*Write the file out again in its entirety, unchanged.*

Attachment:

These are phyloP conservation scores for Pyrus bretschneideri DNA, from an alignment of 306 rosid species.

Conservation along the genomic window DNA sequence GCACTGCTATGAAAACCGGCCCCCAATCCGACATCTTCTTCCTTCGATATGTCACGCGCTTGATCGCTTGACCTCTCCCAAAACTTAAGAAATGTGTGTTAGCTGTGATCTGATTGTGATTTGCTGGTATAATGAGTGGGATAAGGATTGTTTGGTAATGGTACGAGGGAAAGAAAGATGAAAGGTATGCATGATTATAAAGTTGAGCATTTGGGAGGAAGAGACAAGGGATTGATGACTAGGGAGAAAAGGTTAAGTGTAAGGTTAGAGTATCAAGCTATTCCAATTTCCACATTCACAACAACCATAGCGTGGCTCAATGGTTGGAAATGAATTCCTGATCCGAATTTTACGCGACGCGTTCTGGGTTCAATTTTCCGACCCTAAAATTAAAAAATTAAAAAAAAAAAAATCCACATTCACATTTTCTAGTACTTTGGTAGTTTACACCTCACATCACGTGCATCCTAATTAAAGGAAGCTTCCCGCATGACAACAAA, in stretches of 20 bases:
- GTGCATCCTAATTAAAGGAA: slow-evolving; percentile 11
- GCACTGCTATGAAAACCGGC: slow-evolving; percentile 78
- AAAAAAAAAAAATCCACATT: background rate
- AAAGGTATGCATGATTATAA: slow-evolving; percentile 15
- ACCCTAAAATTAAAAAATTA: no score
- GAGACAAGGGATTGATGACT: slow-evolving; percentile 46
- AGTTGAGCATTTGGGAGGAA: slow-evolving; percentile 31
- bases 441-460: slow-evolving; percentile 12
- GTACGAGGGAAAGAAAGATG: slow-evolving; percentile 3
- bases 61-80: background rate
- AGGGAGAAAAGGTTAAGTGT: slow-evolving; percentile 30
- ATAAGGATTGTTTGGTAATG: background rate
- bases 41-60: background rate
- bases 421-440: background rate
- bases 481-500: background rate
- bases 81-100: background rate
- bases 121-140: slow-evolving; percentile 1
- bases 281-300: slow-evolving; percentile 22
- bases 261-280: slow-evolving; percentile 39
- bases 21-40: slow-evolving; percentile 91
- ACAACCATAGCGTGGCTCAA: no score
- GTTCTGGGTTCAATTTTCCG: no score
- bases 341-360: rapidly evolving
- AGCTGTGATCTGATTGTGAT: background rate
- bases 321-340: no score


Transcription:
These are phyloP conservation scores for Pyrus bretschneideri DNA, from an alignment of 306 rosid species.

Conservation along the genomic window DNA sequence GCACTGCTATGAAAACCGGCCCCCAATCCGACATCTTCTTCCTTCGATATGTCACGCGCTTGATCGCTTGACCTCTCCCAAAACTTAAGAAATGTGTGTTAGCTGTGATCTGATTGTGATTTGCTGGTATAATGAGTGGGATAAGGATTGTTTGGTAATGGTACGAGGGAAAGAAAGATGAAAGGTATGCATGATTATAAAGTTGAGCATTTGGGAGGAAGAGACAAGGGATTGATGACTAGGGAGAAAAGGTTAAGTGTAAGGTTAGAGTATCAAGCTATTCCAATTTCCACATTCACAACAACCATAGCGTGGCTCAATGGTTGGAAATGAATTCCTGATCCGAATTTTACGCGACGCGTTCTGGGTTCAATTTTCCGACCCTAAAATTAAAAAATTAAAAAAAAAAAAATCCACATTCACATTTTCTAGTACTTTGGTAGTTTACACCTCACATCACGTGCATCCTAATTAAAGGAAGCTTCCCGCATGACAACAAA, in stretches of 20 bases:
- GTGCATCCTAATTAAAGGAA: slow-evolving; percentile 11
- GCACTGCTATGAAAACCGGC: slow-evolving; percentile 78
- AAAAAAAAAAAATCCACATT: background rate
- AAAGGTATGCATGATTATAA: slow-evolving; percentile 15
- ACCCTAAAATTAAAAAATTA: no score
- GAGACAAGGGATTGATGACT: slow-evolving; percentile 46
- AGTTGAGCATTTGGGAGGAA: slow-evolving; percentile 31
- bases 441-460: slow-evolving; percentile 12
- GTACGAGGGAAAGAAAGATG: slow-evolving; percentile 3
- bases 61-80: background rate
- AGGGAGAAAAGGTTAAGTGT: slow-evolving; percentile 30
- ATAAGGATTGTTTGGTAATG: background rate
- bases 41-60: background rate
- bases 421-440: background rate
- bases 481-500: background rate
- bases 81-100: background rate
- bases 121-140: slow-evolving; percentile 1
- bases 281-300: slow-evolving; percentile 22
- bases 261-280: slow-evolving; percentile 39
- bases 21-40: slow-evolving; percentile 91
- ACAACCATAGCGTGGCTCAA: no score
- GTTCTGGGTTCAATTTTCCG: no score
- bases 341-360: rapidly evolving
- AGCTGTGATCTGATTGTGAT: background rate
- bases 321-340: no score